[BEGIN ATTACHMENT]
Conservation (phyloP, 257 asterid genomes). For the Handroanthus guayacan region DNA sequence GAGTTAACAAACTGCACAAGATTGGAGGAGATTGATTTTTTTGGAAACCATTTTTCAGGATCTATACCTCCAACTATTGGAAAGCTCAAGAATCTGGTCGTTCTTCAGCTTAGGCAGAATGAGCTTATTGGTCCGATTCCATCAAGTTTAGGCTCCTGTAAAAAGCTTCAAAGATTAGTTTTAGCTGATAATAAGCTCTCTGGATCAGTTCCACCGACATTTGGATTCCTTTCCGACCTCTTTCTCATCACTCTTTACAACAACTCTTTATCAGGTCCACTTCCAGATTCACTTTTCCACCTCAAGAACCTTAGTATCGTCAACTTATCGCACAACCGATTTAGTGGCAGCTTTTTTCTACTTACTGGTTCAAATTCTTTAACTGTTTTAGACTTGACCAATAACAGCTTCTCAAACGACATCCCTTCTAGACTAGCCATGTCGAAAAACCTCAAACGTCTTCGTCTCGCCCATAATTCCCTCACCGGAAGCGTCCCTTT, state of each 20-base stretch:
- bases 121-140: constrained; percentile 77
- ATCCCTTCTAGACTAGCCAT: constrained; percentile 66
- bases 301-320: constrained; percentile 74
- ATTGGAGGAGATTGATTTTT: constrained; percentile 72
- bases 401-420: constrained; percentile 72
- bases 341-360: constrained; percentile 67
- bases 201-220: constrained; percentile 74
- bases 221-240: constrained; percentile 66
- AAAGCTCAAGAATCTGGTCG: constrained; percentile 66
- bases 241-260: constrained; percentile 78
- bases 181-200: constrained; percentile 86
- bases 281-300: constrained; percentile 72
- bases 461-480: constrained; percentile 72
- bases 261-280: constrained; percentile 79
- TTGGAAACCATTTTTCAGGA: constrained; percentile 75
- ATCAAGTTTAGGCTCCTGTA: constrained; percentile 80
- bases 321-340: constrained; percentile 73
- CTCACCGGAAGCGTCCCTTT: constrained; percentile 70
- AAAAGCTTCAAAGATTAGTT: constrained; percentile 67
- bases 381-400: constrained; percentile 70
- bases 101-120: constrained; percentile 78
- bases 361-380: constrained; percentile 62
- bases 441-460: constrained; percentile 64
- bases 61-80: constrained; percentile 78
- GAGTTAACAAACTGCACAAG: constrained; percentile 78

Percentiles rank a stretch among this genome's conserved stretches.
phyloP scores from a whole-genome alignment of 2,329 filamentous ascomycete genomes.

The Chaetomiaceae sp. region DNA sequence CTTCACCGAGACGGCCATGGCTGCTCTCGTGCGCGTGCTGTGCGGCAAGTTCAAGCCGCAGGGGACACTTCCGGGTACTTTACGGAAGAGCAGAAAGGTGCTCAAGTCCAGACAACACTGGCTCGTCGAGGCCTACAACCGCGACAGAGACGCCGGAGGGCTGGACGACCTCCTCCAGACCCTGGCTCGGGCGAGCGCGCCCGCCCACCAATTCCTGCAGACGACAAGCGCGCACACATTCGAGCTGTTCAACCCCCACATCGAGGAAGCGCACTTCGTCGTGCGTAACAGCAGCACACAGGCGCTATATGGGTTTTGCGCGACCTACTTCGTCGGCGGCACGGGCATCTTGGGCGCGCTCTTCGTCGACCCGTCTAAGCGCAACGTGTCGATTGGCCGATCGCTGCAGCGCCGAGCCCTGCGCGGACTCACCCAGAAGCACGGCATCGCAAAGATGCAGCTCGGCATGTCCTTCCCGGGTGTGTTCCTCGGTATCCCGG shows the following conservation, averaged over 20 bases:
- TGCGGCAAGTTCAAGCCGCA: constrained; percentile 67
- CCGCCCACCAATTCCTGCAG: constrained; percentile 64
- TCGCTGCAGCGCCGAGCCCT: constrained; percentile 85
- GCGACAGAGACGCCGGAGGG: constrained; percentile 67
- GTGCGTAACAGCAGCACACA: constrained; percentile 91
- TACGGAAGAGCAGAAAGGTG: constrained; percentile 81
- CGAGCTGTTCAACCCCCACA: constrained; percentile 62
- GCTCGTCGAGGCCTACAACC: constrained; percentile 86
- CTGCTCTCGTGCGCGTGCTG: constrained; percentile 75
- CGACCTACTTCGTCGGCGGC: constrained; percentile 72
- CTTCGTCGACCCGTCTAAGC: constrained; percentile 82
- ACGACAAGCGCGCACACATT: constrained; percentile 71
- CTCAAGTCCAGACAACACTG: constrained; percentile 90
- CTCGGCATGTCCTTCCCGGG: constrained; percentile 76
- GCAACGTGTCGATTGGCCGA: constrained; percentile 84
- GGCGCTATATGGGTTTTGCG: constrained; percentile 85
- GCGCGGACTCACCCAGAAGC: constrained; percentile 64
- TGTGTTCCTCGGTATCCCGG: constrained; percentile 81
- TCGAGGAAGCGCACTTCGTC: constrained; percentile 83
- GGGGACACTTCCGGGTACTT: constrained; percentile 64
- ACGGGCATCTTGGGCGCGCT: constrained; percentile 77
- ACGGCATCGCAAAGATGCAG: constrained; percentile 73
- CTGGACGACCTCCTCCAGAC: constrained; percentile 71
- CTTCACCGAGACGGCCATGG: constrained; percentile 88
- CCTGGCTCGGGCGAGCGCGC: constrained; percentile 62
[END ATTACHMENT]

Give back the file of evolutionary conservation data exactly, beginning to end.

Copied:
Conservation (phyloP, 257 asterid genomes). For the Handroanthus guayacan region DNA sequence GAGTTAACAAACTGCACAAGATTGGAGGAGATTGATTTTTTTGGAAACCATTTTTCAGGATCTATACCTCCAACTATTGGAAAGCTCAAGAATCTGGTCGTTCTTCAGCTTAGGCAGAATGAGCTTATTGGTCCGATTCCATCAAGTTTAGGCTCCTGTAAAAAGCTTCAAAGATTAGTTTTAGCTGATAATAAGCTCTCTGGATCAGTTCCACCGACATTTGGATTCCTTTCCGACCTCTTTCTCATCACTCTTTACAACAACTCTTTATCAGGTCCACTTCCAGATTCACTTTTCCACCTCAAGAACCTTAGTATCGTCAACTTATCGCACAACCGATTTAGTGGCAGCTTTTTTCTACTTACTGGTTCAAATTCTTTAACTGTTTTAGACTTGACCAATAACAGCTTCTCAAACGACATCCCTTCTAGACTAGCCATGTCGAAAAACCTCAAACGTCTTCGTCTCGCCCATAATTCCCTCACCGGAAGCGTCCCTTT, state of each 20-base stretch:
- bases 121-140: constrained; percentile 77
- ATCCCTTCTAGACTAGCCAT: constrained; percentile 66
- bases 301-320: constrained; percentile 74
- ATTGGAGGAGATTGATTTTT: constrained; percentile 72
- bases 401-420: constrained; percentile 72
- bases 341-360: constrained; percentile 67
- bases 201-220: constrained; percentile 74
- bases 221-240: constrained; percentile 66
- AAAGCTCAAGAATCTGGTCG: constrained; percentile 66
- bases 241-260: constrained; percentile 78
- bases 181-200: constrained; percentile 86
- bases 281-300: constrained; percentile 72
- bases 461-480: constrained; percentile 72
- bases 261-280: constrained; percentile 79
- TTGGAAACCATTTTTCAGGA: constrained; percentile 75
- ATCAAGTTTAGGCTCCTGTA: constrained; percentile 80
- bases 321-340: constrained; percentile 73
- CTCACCGGAAGCGTCCCTTT: constrained; percentile 70
- AAAAGCTTCAAAGATTAGTT: constrained; percentile 67
- bases 381-400: constrained; percentile 70
- bases 101-120: constrained; percentile 78
- bases 361-380: constrained; percentile 62
- bases 441-460: constrained; percentile 64
- bases 61-80: constrained; percentile 78
- GAGTTAACAAACTGCACAAG: constrained; percentile 78

Percentiles rank a stretch among this genome's conserved stretches.
phyloP scores from a whole-genome alignment of 2,329 filamentous ascomycete genomes.

The Chaetomiaceae sp. region DNA sequence CTTCACCGAGACGGCCATGGCTGCTCTCGTGCGCGTGCTGTGCGGCAAGTTCAAGCCGCAGGGGACACTTCCGGGTACTTTACGGAAGAGCAGAAAGGTGCTCAAGTCCAGACAACACTGGCTCGTCGAGGCCTACAACCGCGACAGAGACGCCGGAGGGCTGGACGACCTCCTCCAGACCCTGGCTCGGGCGAGCGCGCCCGCCCACCAATTCCTGCAGACGACAAGCGCGCACACATTCGAGCTGTTCAACCCCCACATCGAGGAAGCGCACTTCGTCGTGCGTAACAGCAGCACACAGGCGCTATATGGGTTTTGCGCGACCTACTTCGTCGGCGGCACGGGCATCTTGGGCGCGCTCTTCGTCGACCCGTCTAAGCGCAACGTGTCGATTGGCCGATCGCTGCAGCGCCGAGCCCTGCGCGGACTCACCCAGAAGCACGGCATCGCAAAGATGCAGCTCGGCATGTCCTTCCCGGGTGTGTTCCTCGGTATCCCGG shows the following conservation, averaged over 20 bases:
- TGCGGCAAGTTCAAGCCGCA: constrained; percentile 67
- CCGCCCACCAATTCCTGCAG: constrained; percentile 64
- TCGCTGCAGCGCCGAGCCCT: constrained; percentile 85
- GCGACAGAGACGCCGGAGGG: constrained; percentile 67
- GTGCGTAACAGCAGCACACA: constrained; percentile 91
- TACGGAAGAGCAGAAAGGTG: constrained; percentile 81
- CGAGCTGTTCAACCCCCACA: constrained; percentile 62
- GCTCGTCGAGGCCTACAACC: constrained; percentile 86
- CTGCTCTCGTGCGCGTGCTG: constrained; percentile 75
- CGACCTACTTCGTCGGCGGC: constrained; percentile 72
- CTTCGTCGACCCGTCTAAGC: constrained; percentile 82
- ACGACAAGCGCGCACACATT: constrained; percentile 71
- CTCAAGTCCAGACAACACTG: constrained; percentile 90
- CTCGGCATGTCCTTCCCGGG: constrained; percentile 76
- GCAACGTGTCGATTGGCCGA: constrained; percentile 84
- GGCGCTATATGGGTTTTGCG: constrained; percentile 85
- GCGCGGACTCACCCAGAAGC: constrained; percentile 64
- TGTGTTCCTCGGTATCCCGG: constrained; percentile 81
- TCGAGGAAGCGCACTTCGTC: constrained; percentile 83
- GGGGACACTTCCGGGTACTT: constrained; percentile 64
- ACGGGCATCTTGGGCGCGCT: constrained; percentile 77
- ACGGCATCGCAAAGATGCAG: constrained; percentile 73
- CTGGACGACCTCCTCCAGAC: constrained; percentile 71
- CTTCACCGAGACGGCCATGG: constrained; percentile 88
- CCTGGCTCGGGCGAGCGCGC: constrained; percentile 62